The Spoke Club
600 King St. W., Toronto, 416-368-8448. Dinner for two with wine, tax and tip, $175. Open to members and their guests only.
In the Victorian era, a gentleman's club was like his castle: Only those of one's own social class were allowed in, both décor and servants were as attractive and serviceable as one's amenities at home, and one could count on encountering only those of one's own kind. How very civilized. So it should come as no surprise that the hottest new club in our town has been opened by a member of our very own homegrown aristocracy: Galen Weston Jr.
The Spoke Club occupies three floors of an uber-trendy building on King Street West (kitty-corner from Susur and Lee). For members, it wants only arts and media glitterati. The price of admission has been set ridiculously low ($200 initiation and $700 a year) in order to guarantee that no important artistes who have not met commercial success will be denied membership. And besides, do we really think that Weston needs to make money off this venture?
Funny thing is, even in the middle of January, the traditional dead time for bars and restaurants, both bar and dining room are almost full. As for why that is, the only possible explanation is that artists and media types are a little challenged in the palate department (more on that later). But man, oh man, they know about looks.
Beauty may be skin-deep, but what lovely skin we have here! The Spoke Club is a buttoned-down version of the Fifth -- every bit as pretty in a dreamy downtown loft way, but a tad more tailored. Real people can be more comfy here, whereas at the Fifth one feels that one ought either to look like Julia Roberts or be an unabashed yokel tourist.
Coming off the Spoke Club elevator, you enter a gracious reception area with Oriental rugs and Venetian glass chandeliers. The furniture whispers "elegant modern." One floor below is the club's art gallery. One floor above is a fabulous bar (done in ochre marble) with windows on three sides looking out on the rooftop patio, which was splendidly set up for rooftop dining and drinking last summer. Even the stairs between the floors are a design statement: pale wooden steps, minus risers, each threaded with tiny white lights.
There is a small but luxe screening room for members' films (don't call them movies puh-lease), and a library stocked with every club member's favourite book. Why? Just because. And the membership application does ask for that info.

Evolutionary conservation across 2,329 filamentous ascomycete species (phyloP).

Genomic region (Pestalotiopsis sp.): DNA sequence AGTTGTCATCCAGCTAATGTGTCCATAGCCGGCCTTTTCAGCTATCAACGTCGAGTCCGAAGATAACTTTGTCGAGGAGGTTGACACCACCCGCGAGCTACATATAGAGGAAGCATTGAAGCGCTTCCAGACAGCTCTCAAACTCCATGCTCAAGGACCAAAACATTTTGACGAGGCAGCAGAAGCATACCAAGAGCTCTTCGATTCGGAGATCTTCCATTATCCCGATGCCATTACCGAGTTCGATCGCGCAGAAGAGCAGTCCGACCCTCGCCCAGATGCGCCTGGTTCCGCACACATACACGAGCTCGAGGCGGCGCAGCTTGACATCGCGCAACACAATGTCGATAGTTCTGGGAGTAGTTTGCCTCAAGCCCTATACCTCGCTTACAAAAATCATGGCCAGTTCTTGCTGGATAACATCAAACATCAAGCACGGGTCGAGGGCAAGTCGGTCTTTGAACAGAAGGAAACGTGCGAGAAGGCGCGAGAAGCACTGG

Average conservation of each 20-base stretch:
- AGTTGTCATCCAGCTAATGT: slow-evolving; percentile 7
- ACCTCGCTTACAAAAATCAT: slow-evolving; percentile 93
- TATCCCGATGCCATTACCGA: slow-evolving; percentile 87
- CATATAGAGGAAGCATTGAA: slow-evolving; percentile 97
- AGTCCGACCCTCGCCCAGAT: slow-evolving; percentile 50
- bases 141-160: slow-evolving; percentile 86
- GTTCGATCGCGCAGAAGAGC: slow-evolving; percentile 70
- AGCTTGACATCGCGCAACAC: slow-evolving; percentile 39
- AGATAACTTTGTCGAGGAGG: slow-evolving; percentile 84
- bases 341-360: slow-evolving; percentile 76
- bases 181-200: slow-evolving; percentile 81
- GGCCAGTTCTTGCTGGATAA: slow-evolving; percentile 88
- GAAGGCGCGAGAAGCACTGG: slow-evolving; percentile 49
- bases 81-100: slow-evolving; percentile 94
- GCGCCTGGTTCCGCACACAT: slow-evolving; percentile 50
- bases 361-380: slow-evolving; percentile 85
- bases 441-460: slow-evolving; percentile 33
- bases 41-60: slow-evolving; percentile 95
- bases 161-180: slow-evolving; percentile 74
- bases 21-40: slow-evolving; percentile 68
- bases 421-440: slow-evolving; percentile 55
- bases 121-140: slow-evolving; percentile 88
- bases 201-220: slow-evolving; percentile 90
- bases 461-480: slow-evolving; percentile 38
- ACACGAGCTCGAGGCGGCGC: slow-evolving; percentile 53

Both dining rooms (regular and private) are luscious in appearance: splendid dark-stained wooden tables, a few inset in sweet little niches, orchids for flora, more Venetian chandeliers in the main dining rooms and onyx chandeliers in the private dining room. A clever designer has created informal elegance here.
Too bad neither the food nor the service matches it. Waiters don't know what food should be delivered to which diner, and at one point a server pours flat water into our glasses of bubbly water. The butter that comes with the bread is salted, and at dessert time they deliver all but one of our desserts; it arrives after we've eaten the others.
We fail to understand how all these (apparently) savvy media types can be so sanguine about the lousy food the club is dishing: soggy duck confit, ho-hum seafood salad and niçoise salad, merely pleasant squash soup. The main courses, it must be noted, make the appetizers look good.
They offer a $15 burger that is overcooked into dusty brown dryness topped with cheddar that's been melted long enough to separate and get drippy. Baked ricotta rigatoni with oven-roasted vegetables is a gummy mass of soggy noodles and overcooked cheese. It is the sort of casserole one would expect to meet at summer camp, not in a private club with certain pretensions. Ditto the other farinaceous failure, linguine carbonara, which features a gluey bland sauce. The promised grilled quail is on the side and lukewarm. Pan-roasted Arctic char is only slightly overcooked, but its red beet risotto is terminally weird: It is indeed beet red, with slightly undercooked rice grains, a paucity of flavour, and not much liquid that can be called a sauce.
The only upside is tender short ribs with fab Yukon gold frites. We do, however, have to ask for something to dip them in, and when it finally arrives, it ain't the house-made mayo of my dreams.
Desserts continue in the same vein: appallingly dry toffee pudding, unchocolately molten chocolate cake, tarte tatin with tough crust and a strangely unpalatable butter tart. As for the cheese course, anybody who charges $12 for a plate of cheese had better know what they're doing, and this kitchen doesn't. As usual here, looks trump taste: The cheeses are presented on a clever granite triangle, surmounted by an artfully carved apple. But they're fridge-cold and disappointing: a banal blue, a dryish Swiss and an industrial chèvre that resembles the Woolwich chèvre that's available at the supermarket.
The word on the street is that the Spoke Club has hired chef Paul Boehmer (ex Ultra Supper Club, ex Opus) to clean up its culinary act. Let's call it CPR and hope it works.